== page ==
Let us not divide the world into either black or white, male or female. Polish parliament is not made up only out of men, the law instating ban on abortion is not only about gagging women. It is first and foremost aimed at limiting the rights of the entire civic society, because starting a family and ensuring the health of its members concerns and affects not only women but all of us.
Recently, in the midst of the controversies surrounding the complete ban on abortion in Poland, one of the issues of the Gazeta Wyborcza daily gave voice mostly to female contributors. Most articles dealt with why do the authors object to the idea and give account of private experiences of the writers.
It was a natural and much needed consequence of the ongoing debate since it has shown how complex the issue which is currently discussed by the politicians and public opinion is.
Gazeta Wyborcza did not limit itself to solely one topic of the proposal of the new anti-abortion act and devoted much space to the so-called women’s interests. And so, young female students who took part in the protests against the anti-abortion law voiced their opinion against harrassment in general.
In another article, a journalist from the newspaper informed that while being at the European Forum for New Ideas conference in Sopot (Poland) this September, she was faced with a patronizing and sexist behavior towards her from greybearded CEOs.
As a consequence, I have the feeling that to a great extent the discussion surrounding the anti-abortion law is reduced to the classical war of the sexes. And this makes me sad because it is a discriminative discourse, which tends to regard women as victims whereas men are placed authomatically on the other side of the barricade.
Creating such divisions is artificial and shows a distroted reality. This does not mean that I myself have not experienced behaviors mentioned by the women on the pages of the abovementioned newspaper. I also was molested, treated condescendingly due to my age and gender, I also faced sexist remarks.
But life has thought me that I can fight with such behavior and that society supports denouncing such troubling instances. Men do not have such a right.
How many boys who reported that they have been molested by an elderly female professor do you personally know? How many of those who were raped by a female friend? I know that while you read this questions most of you will simply smile in disbelief – after all, men cannot be molested since the are always up for it, right? It is even worse when it comes to domestic violence, which affects not only women but in some cases also men.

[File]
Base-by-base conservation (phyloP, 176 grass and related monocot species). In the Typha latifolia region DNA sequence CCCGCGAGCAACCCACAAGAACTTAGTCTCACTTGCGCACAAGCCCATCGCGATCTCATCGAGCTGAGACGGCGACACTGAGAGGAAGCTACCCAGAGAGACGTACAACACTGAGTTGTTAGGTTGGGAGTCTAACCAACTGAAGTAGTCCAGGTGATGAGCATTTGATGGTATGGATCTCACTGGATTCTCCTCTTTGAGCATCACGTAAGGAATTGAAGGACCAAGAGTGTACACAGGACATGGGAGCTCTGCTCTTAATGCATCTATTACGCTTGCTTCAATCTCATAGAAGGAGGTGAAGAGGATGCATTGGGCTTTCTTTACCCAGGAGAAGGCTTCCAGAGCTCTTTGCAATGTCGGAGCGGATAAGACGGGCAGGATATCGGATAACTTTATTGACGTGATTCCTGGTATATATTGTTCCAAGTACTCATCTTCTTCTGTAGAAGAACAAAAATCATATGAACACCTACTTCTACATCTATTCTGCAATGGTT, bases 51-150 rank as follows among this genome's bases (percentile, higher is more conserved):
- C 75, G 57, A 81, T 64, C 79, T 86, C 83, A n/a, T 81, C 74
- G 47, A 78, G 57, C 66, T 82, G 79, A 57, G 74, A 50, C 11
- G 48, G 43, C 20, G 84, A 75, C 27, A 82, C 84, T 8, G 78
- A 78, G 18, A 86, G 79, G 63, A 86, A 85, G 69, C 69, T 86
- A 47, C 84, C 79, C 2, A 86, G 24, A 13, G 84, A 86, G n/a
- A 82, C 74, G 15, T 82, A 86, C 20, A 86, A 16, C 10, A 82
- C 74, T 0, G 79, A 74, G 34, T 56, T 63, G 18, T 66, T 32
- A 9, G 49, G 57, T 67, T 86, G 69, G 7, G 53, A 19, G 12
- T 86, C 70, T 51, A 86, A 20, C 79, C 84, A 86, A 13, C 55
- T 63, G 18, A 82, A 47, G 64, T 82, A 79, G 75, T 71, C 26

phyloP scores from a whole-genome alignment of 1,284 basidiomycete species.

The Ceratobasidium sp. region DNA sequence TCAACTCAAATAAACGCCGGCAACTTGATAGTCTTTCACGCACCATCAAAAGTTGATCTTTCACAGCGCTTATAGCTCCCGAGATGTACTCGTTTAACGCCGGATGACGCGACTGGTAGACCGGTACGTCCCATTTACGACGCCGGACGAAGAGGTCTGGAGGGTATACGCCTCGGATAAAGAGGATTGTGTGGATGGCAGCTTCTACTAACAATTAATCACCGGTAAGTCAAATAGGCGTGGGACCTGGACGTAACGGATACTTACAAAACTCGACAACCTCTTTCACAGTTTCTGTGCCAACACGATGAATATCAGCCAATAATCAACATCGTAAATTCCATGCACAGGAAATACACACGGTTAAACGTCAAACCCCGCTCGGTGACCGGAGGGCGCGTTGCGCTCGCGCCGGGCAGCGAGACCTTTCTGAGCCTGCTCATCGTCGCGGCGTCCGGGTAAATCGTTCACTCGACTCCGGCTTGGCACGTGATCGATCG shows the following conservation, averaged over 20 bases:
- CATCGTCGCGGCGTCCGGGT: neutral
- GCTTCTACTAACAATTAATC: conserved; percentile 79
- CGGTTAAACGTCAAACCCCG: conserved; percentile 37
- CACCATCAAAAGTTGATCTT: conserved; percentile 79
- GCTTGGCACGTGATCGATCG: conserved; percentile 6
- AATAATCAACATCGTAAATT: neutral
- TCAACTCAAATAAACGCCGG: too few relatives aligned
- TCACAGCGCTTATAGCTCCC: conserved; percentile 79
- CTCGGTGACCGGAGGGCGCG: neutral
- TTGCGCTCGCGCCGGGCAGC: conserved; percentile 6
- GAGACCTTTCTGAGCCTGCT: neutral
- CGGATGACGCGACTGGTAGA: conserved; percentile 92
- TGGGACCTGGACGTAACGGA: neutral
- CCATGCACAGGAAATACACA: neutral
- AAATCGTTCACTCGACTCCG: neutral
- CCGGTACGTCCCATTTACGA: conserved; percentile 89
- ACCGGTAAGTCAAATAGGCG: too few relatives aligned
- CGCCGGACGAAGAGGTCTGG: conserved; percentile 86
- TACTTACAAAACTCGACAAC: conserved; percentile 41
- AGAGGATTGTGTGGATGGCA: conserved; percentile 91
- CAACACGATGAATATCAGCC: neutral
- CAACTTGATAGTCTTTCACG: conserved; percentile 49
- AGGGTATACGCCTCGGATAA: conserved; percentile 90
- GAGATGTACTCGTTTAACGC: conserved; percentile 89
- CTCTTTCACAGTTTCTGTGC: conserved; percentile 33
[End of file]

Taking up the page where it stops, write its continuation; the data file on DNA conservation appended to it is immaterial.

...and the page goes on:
A woman, after having drunk a few shots of vodka, is equally dangerous as a Polish male alcoholic. Let us, however, imagine a husband who reports such a situation to the police. The sheer absurdity of such a scenario is undoubtadely noticeable.
Finally, yet another dimension: sexist compliments, which left the abovementioned journalist of Gazeta Wyborcza speechless. I myself have more than once been the subject of such a behavior and it always makes me furious but let’s not be hypocrites – many Polish women gladly accept such compliments without deflection and do not have the need to intelectually stimulate themselves with anything more than a glossy magazine while having their nails done.
The same goes for men – there are those who seek intellectual partnership in a relationship and those who want a pretty thing to have by their side at all times, nothing more.
Straight to the point then: let us not divide the world into either black or white, male or female. Polish parliament is not made up only out of men, the law instating ban on abortion is not only about gagging women. It is first and foremost aimed at limiting the rights of the entire civic society, because starting a family and ensuring the health of its members concerns and affects not only women but all of us.
We cannot keep shouting out that Polish women are being deprived of something because we are all being deprived of something – let it be men or women.
A man cannot get pregnant but it is also his problem when his girlfriend gets herself a bun in the oven or when his wife’s pregnancy faces complications. The decision regarding the potential abortion is very rarely made only by women, usually it includes talking to a partner. It is a social problem – it connects, not divides.
The same goes for the other side of the barricade – only the men of cloth stay not-so-quietly in the trenches. Catholic Church has always been carried on the backs of women – they are the sternest believers and followers of the priests’ will. The majority of the society, which so far trusted the Church with no reservations and which without giving it too much thought supports religious fanaticism, is now faced with a dillema which makes them think about the consequences of making the existing law more rigorous.
However, everyone is afraid: women and men. Because the problem affects our collective future.
Poles instinctively understand this and this is why they quickly joined the protests on Facebook and in real life. We can no longer talk about the revolution of umbrellas, the rebellion of average Polish women (as it was depicted by the “men in black from the Gazeta Wyborcza daily”). It is a protest of this part of the society which understands the repercussion of changing the legislation.
Because – let me emphasize it once more – it affects all of us. Let us not reduce the discourse to the war of the sexes. It is not about that this time.
The article was originally published in Polish at: https://liberte.pl/nie-o-powtorke-z-seksmisji-tu-chodzi/
Translated by Olga Łabendowicz
Cover photo: Edson Chilundo via flickr || Creative Commons